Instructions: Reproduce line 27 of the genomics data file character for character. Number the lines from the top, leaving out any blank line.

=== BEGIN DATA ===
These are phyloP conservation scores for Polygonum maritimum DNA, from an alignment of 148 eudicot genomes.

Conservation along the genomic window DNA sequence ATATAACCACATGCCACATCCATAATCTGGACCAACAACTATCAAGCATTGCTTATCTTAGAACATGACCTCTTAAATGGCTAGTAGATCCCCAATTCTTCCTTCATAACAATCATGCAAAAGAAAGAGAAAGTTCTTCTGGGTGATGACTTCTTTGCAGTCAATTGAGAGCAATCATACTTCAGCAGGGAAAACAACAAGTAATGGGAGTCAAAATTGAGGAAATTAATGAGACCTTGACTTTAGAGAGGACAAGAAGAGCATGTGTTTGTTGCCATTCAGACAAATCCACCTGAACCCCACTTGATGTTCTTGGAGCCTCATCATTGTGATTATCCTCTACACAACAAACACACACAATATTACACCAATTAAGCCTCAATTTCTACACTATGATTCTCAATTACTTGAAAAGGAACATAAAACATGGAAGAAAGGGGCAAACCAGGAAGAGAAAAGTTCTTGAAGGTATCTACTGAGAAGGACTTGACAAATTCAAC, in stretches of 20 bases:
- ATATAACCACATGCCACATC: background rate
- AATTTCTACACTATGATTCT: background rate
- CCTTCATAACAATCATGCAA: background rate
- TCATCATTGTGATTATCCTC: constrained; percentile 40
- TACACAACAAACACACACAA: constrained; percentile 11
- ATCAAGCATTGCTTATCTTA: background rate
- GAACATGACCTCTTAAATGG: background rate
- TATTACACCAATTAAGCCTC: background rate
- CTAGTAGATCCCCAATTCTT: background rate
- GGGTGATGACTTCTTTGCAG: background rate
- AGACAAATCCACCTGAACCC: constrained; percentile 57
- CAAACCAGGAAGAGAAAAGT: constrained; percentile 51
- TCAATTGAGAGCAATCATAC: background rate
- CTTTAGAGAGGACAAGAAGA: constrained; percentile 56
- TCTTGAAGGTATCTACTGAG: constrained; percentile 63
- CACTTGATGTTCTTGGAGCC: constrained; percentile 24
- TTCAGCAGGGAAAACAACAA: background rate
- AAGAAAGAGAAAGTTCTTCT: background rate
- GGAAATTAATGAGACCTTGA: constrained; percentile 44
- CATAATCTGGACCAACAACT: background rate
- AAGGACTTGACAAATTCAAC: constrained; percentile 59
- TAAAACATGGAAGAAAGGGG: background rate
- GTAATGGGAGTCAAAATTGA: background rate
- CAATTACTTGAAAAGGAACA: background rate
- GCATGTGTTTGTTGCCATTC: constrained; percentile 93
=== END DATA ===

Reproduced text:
- GCATGTGTTTGTTGCCATTC: constrained; percentile 93